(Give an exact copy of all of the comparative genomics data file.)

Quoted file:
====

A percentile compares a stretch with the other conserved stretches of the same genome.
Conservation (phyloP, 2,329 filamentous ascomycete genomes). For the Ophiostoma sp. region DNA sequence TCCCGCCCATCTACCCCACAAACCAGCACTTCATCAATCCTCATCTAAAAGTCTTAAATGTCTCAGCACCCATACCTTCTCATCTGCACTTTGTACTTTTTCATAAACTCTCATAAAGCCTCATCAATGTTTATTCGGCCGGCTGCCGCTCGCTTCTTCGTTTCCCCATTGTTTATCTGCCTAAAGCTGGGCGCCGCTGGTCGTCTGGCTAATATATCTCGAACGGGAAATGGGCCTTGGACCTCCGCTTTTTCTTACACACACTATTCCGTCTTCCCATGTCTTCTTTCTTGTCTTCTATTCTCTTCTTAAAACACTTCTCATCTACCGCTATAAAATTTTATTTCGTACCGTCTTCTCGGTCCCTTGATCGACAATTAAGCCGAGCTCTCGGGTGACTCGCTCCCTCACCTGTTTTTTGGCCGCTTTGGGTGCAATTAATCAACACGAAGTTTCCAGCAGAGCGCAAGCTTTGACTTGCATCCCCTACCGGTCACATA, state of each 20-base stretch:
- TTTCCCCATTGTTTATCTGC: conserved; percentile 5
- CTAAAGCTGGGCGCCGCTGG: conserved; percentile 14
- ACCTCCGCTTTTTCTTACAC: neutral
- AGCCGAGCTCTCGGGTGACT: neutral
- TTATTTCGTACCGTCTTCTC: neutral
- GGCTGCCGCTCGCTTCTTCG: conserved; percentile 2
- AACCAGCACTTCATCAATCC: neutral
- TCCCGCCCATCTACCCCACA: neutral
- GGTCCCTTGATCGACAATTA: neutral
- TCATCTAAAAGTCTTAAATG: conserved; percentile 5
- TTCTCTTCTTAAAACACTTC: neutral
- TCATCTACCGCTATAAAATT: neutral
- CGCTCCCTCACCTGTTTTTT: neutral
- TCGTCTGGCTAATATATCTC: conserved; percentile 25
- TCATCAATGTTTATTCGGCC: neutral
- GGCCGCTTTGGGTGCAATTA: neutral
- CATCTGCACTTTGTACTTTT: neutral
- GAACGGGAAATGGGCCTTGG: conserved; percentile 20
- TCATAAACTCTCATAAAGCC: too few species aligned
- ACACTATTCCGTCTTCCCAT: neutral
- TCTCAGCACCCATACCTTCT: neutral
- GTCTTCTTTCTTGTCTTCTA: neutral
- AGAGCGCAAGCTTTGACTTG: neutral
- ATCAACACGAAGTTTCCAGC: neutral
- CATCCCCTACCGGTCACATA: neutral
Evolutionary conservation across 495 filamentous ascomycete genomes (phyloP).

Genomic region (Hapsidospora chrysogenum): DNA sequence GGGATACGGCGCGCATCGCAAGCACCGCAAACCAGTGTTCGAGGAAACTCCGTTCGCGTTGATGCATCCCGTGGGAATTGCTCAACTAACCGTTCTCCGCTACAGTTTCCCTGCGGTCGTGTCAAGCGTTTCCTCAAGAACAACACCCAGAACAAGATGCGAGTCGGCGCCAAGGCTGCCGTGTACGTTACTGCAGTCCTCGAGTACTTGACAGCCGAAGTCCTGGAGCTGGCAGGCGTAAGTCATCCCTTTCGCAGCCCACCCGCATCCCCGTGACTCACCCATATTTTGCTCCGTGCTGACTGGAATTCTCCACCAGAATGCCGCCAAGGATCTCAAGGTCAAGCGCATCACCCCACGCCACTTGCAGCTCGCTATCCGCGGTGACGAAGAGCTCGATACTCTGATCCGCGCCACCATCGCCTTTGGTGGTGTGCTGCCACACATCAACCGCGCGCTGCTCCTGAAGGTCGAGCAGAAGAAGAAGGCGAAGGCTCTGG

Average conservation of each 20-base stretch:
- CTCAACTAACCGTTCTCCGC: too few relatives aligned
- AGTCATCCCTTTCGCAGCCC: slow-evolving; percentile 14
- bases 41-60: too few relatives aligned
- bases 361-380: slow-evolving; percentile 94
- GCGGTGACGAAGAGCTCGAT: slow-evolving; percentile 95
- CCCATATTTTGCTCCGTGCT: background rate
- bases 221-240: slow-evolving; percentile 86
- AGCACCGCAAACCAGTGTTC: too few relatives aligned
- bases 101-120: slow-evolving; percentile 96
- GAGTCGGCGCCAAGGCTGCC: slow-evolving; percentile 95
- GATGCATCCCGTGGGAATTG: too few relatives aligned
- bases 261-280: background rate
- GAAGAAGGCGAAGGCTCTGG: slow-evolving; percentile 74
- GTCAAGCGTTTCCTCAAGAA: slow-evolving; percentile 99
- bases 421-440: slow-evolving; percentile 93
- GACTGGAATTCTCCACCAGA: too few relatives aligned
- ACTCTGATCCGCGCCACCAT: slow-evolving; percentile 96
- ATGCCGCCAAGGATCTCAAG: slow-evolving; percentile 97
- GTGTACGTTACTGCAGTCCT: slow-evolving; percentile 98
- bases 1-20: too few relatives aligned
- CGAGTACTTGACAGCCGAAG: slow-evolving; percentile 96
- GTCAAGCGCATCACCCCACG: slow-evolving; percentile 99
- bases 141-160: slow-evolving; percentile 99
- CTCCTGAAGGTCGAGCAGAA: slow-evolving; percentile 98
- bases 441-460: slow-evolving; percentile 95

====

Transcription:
A percentile compares a stretch with the other conserved stretches of the same genome.
Conservation (phyloP, 2,329 filamentous ascomycete genomes). For the Ophiostoma sp. region DNA sequence TCCCGCCCATCTACCCCACAAACCAGCACTTCATCAATCCTCATCTAAAAGTCTTAAATGTCTCAGCACCCATACCTTCTCATCTGCACTTTGTACTTTTTCATAAACTCTCATAAAGCCTCATCAATGTTTATTCGGCCGGCTGCCGCTCGCTTCTTCGTTTCCCCATTGTTTATCTGCCTAAAGCTGGGCGCCGCTGGTCGTCTGGCTAATATATCTCGAACGGGAAATGGGCCTTGGACCTCCGCTTTTTCTTACACACACTATTCCGTCTTCCCATGTCTTCTTTCTTGTCTTCTATTCTCTTCTTAAAACACTTCTCATCTACCGCTATAAAATTTTATTTCGTACCGTCTTCTCGGTCCCTTGATCGACAATTAAGCCGAGCTCTCGGGTGACTCGCTCCCTCACCTGTTTTTTGGCCGCTTTGGGTGCAATTAATCAACACGAAGTTTCCAGCAGAGCGCAAGCTTTGACTTGCATCCCCTACCGGTCACATA, state of each 20-base stretch:
- TTTCCCCATTGTTTATCTGC: conserved; percentile 5
- CTAAAGCTGGGCGCCGCTGG: conserved; percentile 14
- ACCTCCGCTTTTTCTTACAC: neutral
- AGCCGAGCTCTCGGGTGACT: neutral
- TTATTTCGTACCGTCTTCTC: neutral
- GGCTGCCGCTCGCTTCTTCG: conserved; percentile 2
- AACCAGCACTTCATCAATCC: neutral
- TCCCGCCCATCTACCCCACA: neutral
- GGTCCCTTGATCGACAATTA: neutral
- TCATCTAAAAGTCTTAAATG: conserved; percentile 5
- TTCTCTTCTTAAAACACTTC: neutral
- TCATCTACCGCTATAAAATT: neutral
- CGCTCCCTCACCTGTTTTTT: neutral
- TCGTCTGGCTAATATATCTC: conserved; percentile 25
- TCATCAATGTTTATTCGGCC: neutral
- GGCCGCTTTGGGTGCAATTA: neutral
- CATCTGCACTTTGTACTTTT: neutral
- GAACGGGAAATGGGCCTTGG: conserved; percentile 20
- TCATAAACTCTCATAAAGCC: too few species aligned
- ACACTATTCCGTCTTCCCAT: neutral
- TCTCAGCACCCATACCTTCT: neutral
- GTCTTCTTTCTTGTCTTCTA: neutral
- AGAGCGCAAGCTTTGACTTG: neutral
- ATCAACACGAAGTTTCCAGC: neutral
- CATCCCCTACCGGTCACATA: neutral
Evolutionary conservation across 495 filamentous ascomycete genomes (phyloP).

Genomic region (Hapsidospora chrysogenum): DNA sequence GGGATACGGCGCGCATCGCAAGCACCGCAAACCAGTGTTCGAGGAAACTCCGTTCGCGTTGATGCATCCCGTGGGAATTGCTCAACTAACCGTTCTCCGCTACAGTTTCCCTGCGGTCGTGTCAAGCGTTTCCTCAAGAACAACACCCAGAACAAGATGCGAGTCGGCGCCAAGGCTGCCGTGTACGTTACTGCAGTCCTCGAGTACTTGACAGCCGAAGTCCTGGAGCTGGCAGGCGTAAGTCATCCCTTTCGCAGCCCACCCGCATCCCCGTGACTCACCCATATTTTGCTCCGTGCTGACTGGAATTCTCCACCAGAATGCCGCCAAGGATCTCAAGGTCAAGCGCATCACCCCACGCCACTTGCAGCTCGCTATCCGCGGTGACGAAGAGCTCGATACTCTGATCCGCGCCACCATCGCCTTTGGTGGTGTGCTGCCACACATCAACCGCGCGCTGCTCCTGAAGGTCGAGCAGAAGAAGAAGGCGAAGGCTCTGG

Average conservation of each 20-base stretch:
- CTCAACTAACCGTTCTCCGC: too few relatives aligned
- AGTCATCCCTTTCGCAGCCC: slow-evolving; percentile 14
- bases 41-60: too few relatives aligned
- bases 361-380: slow-evolving; percentile 94
- GCGGTGACGAAGAGCTCGAT: slow-evolving; percentile 95
- CCCATATTTTGCTCCGTGCT: background rate
- bases 221-240: slow-evolving; percentile 86
- AGCACCGCAAACCAGTGTTC: too few relatives aligned
- bases 101-120: slow-evolving; percentile 96
- GAGTCGGCGCCAAGGCTGCC: slow-evolving; percentile 95
- GATGCATCCCGTGGGAATTG: too few relatives aligned
- bases 261-280: background rate
- GAAGAAGGCGAAGGCTCTGG: slow-evolving; percentile 74
- GTCAAGCGTTTCCTCAAGAA: slow-evolving; percentile 99
- bases 421-440: slow-evolving; percentile 93
- GACTGGAATTCTCCACCAGA: too few relatives aligned
- ACTCTGATCCGCGCCACCAT: slow-evolving; percentile 96
- ATGCCGCCAAGGATCTCAAG: slow-evolving; percentile 97
- GTGTACGTTACTGCAGTCCT: slow-evolving; percentile 98
- bases 1-20: too few relatives aligned
- CGAGTACTTGACAGCCGAAG: slow-evolving; percentile 96
- GTCAAGCGCATCACCCCACG: slow-evolving; percentile 99
- bases 141-160: slow-evolving; percentile 99
- CTCCTGAAGGTCGAGCAGAA: slow-evolving; percentile 98
- bases 441-460: slow-evolving; percentile 95